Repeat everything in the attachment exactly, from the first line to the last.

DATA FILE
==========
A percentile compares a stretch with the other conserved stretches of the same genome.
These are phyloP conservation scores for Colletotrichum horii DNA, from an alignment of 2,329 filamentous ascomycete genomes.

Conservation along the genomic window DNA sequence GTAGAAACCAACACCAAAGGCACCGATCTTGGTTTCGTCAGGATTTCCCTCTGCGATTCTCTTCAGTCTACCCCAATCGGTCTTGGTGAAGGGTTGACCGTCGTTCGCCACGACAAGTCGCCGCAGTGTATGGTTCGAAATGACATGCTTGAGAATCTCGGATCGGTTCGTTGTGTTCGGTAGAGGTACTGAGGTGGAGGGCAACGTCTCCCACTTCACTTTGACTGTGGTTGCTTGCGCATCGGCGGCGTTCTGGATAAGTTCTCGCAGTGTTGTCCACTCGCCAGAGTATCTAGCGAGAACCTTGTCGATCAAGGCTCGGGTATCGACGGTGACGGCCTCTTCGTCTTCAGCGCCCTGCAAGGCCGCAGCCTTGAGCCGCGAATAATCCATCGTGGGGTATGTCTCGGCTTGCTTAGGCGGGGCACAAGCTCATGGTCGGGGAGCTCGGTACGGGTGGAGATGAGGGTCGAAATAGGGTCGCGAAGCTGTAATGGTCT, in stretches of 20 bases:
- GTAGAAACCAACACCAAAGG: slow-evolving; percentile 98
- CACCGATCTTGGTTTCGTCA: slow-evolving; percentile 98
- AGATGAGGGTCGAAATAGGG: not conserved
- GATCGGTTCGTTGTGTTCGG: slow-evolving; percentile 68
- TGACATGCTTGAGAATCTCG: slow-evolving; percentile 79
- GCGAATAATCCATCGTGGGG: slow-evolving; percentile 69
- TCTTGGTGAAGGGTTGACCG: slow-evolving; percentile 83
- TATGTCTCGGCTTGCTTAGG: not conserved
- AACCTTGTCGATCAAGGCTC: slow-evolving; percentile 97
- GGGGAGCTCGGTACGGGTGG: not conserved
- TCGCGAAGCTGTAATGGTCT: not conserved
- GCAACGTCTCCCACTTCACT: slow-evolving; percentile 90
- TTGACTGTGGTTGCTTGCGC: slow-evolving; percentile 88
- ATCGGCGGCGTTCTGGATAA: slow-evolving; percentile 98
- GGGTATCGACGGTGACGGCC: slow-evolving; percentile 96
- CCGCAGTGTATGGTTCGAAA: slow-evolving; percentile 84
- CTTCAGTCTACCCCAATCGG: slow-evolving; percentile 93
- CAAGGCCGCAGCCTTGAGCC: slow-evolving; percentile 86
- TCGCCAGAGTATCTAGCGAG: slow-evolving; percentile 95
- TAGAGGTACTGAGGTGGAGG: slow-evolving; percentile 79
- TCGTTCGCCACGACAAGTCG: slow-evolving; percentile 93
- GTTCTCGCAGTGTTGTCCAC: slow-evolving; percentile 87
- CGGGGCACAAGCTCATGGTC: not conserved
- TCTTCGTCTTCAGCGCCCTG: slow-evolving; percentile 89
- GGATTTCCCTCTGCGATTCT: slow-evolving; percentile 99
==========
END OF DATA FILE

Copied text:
A percentile compares a stretch with the other conserved stretches of the same genome.
These are phyloP conservation scores for Colletotrichum horii DNA, from an alignment of 2,329 filamentous ascomycete genomes.

Conservation along the genomic window DNA sequence GTAGAAACCAACACCAAAGGCACCGATCTTGGTTTCGTCAGGATTTCCCTCTGCGATTCTCTTCAGTCTACCCCAATCGGTCTTGGTGAAGGGTTGACCGTCGTTCGCCACGACAAGTCGCCGCAGTGTATGGTTCGAAATGACATGCTTGAGAATCTCGGATCGGTTCGTTGTGTTCGGTAGAGGTACTGAGGTGGAGGGCAACGTCTCCCACTTCACTTTGACTGTGGTTGCTTGCGCATCGGCGGCGTTCTGGATAAGTTCTCGCAGTGTTGTCCACTCGCCAGAGTATCTAGCGAGAACCTTGTCGATCAAGGCTCGGGTATCGACGGTGACGGCCTCTTCGTCTTCAGCGCCCTGCAAGGCCGCAGCCTTGAGCCGCGAATAATCCATCGTGGGGTATGTCTCGGCTTGCTTAGGCGGGGCACAAGCTCATGGTCGGGGAGCTCGGTACGGGTGGAGATGAGGGTCGAAATAGGGTCGCGAAGCTGTAATGGTCT, in stretches of 20 bases:
- GTAGAAACCAACACCAAAGG: slow-evolving; percentile 98
- CACCGATCTTGGTTTCGTCA: slow-evolving; percentile 98
- AGATGAGGGTCGAAATAGGG: not conserved
- GATCGGTTCGTTGTGTTCGG: slow-evolving; percentile 68
- TGACATGCTTGAGAATCTCG: slow-evolving; percentile 79
- GCGAATAATCCATCGTGGGG: slow-evolving; percentile 69
- TCTTGGTGAAGGGTTGACCG: slow-evolving; percentile 83
- TATGTCTCGGCTTGCTTAGG: not conserved
- AACCTTGTCGATCAAGGCTC: slow-evolving; percentile 97
- GGGGAGCTCGGTACGGGTGG: not conserved
- TCGCGAAGCTGTAATGGTCT: not conserved
- GCAACGTCTCCCACTTCACT: slow-evolving; percentile 90
- TTGACTGTGGTTGCTTGCGC: slow-evolving; percentile 88
- ATCGGCGGCGTTCTGGATAA: slow-evolving; percentile 98
- GGGTATCGACGGTGACGGCC: slow-evolving; percentile 96
- CCGCAGTGTATGGTTCGAAA: slow-evolving; percentile 84
- CTTCAGTCTACCCCAATCGG: slow-evolving; percentile 93
- CAAGGCCGCAGCCTTGAGCC: slow-evolving; percentile 86
- TCGCCAGAGTATCTAGCGAG: slow-evolving; percentile 95
- TAGAGGTACTGAGGTGGAGG: slow-evolving; percentile 79
- TCGTTCGCCACGACAAGTCG: slow-evolving; percentile 93
- GTTCTCGCAGTGTTGTCCAC: slow-evolving; percentile 87
- CGGGGCACAAGCTCATGGTC: not conserved
- TCTTCGTCTTCAGCGCCCTG: slow-evolving; percentile 89
- GGATTTCCCTCTGCGATTCT: slow-evolving; percentile 99